Graphic novelists Sandra Marrs and John Chalmers, known jointly by their company name Metaphrog, have won The Sunday Herald Scottish Culture Awards 2016 for Best Visual Artist.
Marrs and Chalmers were presented with the accolade, part of a set of awards recognising “the very best of Scottish culture”, with runners-up in the category including sculptor David J Mitchell, animator Eleanor Stewart and artist and activist Ellie Harrison.
Chalmers, from Scotland, and Marrs, from France, were given the "breathing space" to focus working on their award-winning stories, most recently gothic fairytale The Red Shoes and Other Tales (Papercutz), after being awarded a grant of £35,000 last year from Creative Scotland.
Chalmers, speaking on behalf of the Metaphrog team, who have been creating comics and graphic novels together since 1996, told The Bookseller: “In all honesty it hasn’t sunk in really. It’s an amazing thing, and it’s an amazing thing for graphic novels. Because we do comics, we didn’t think we had any chance of winning. I think the assumption was it’s going to be somebody else. We went to the awards ceremony and we were absolutely gobsmacked. We’re still surprised."
The year 2014 was the best for sales of graphic novels in the UK since BookScan records began in 1998, with the genre bringing in almost £20.5m worth of print sales.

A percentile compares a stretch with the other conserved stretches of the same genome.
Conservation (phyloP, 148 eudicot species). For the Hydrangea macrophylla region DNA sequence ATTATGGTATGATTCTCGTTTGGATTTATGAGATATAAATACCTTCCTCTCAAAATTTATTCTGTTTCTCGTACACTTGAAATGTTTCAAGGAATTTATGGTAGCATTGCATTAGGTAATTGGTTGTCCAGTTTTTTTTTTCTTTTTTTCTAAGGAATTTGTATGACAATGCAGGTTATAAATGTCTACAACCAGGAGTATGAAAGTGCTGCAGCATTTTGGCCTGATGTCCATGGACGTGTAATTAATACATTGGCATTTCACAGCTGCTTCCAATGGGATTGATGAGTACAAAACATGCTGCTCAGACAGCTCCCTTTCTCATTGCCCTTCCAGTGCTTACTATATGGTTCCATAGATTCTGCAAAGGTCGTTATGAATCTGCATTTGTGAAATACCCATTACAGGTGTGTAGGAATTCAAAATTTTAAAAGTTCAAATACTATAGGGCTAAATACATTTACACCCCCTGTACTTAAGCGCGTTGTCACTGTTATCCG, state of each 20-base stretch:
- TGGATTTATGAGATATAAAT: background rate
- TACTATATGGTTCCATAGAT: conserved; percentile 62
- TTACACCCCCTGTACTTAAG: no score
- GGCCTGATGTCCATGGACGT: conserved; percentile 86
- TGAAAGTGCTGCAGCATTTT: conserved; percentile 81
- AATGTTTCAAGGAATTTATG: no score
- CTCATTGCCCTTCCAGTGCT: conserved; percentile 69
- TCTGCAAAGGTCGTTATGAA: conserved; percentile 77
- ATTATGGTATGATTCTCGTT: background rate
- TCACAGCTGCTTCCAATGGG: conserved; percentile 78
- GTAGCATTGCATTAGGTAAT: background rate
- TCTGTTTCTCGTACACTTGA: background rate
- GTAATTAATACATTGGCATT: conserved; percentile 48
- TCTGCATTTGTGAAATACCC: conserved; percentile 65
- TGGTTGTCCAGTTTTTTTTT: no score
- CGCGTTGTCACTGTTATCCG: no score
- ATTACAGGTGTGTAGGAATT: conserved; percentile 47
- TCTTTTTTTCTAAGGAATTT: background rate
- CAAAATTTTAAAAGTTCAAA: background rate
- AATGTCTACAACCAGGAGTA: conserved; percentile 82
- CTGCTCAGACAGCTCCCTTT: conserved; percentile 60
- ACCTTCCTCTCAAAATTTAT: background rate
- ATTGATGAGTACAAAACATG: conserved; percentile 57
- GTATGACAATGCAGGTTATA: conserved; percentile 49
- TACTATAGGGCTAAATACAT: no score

The rise of the graphic novel could be attributed to increasing diversity within the medium and in part to changing attitudes towards comics, according to Chalmers.
He said: “[Sandra andI] have both seen a growth in the anglophobic world. There are so many interesting genres being approached in the comic medium, different creators with their own singular vision, so it’s understandable there’s more interest in it.
"Also I think it's because we're living in an increasingly visual culture and a multicultural one at that. It’s not something that surprises us, but the amount of high quality work that is out there has increased consistently, and a lot of artists and writers are looking at the work of, say, Chris Ware or Daniel Clowes, and being influenced by their work, and that’s all kinds of artists and musicians.
"As far as normal readers go I think there’s always going to be a reluctance with the older generation, the baby boom generation and older, because comics are still seen residually as something for children but that preconception is gradually being eroded. There’s a big change."
Chlamers said graphic novels were moving from simply “anarchic” and “simplistic” stories, like comics about superheros, to stories “far beyond that”, from magical realism in detective stories, literary graphic novels, and even those "interrogating the human condition”.
One example is Rosalie Lightning: A Graphic Memoir (St. Martin’s), published in January this year by Tom Hart, which is about the loss of a child. It has since become a New York Times bestseller.
Another is Daniel Clowes’ latest book, published in March, a “powerful” time-travel thriller called Patience (Fantagraphics), of which Chalmers said: “Although it’s a cynical book on the surface if you dig deep it’s got a heart of gold. The value system is really quite sweet."
“I think people are starting to take notice: that’s money. And people always notice where money is going,” said Chalmers, adding, “It’s still growing".
Metaphrog published The Red Shoes and Other Tales with New York publisher Papercutz in October 2015. The pair will next be making a second book for the publisher called The Little Mermaid, to be published in 2017. They are currently supported by Creative Scotland.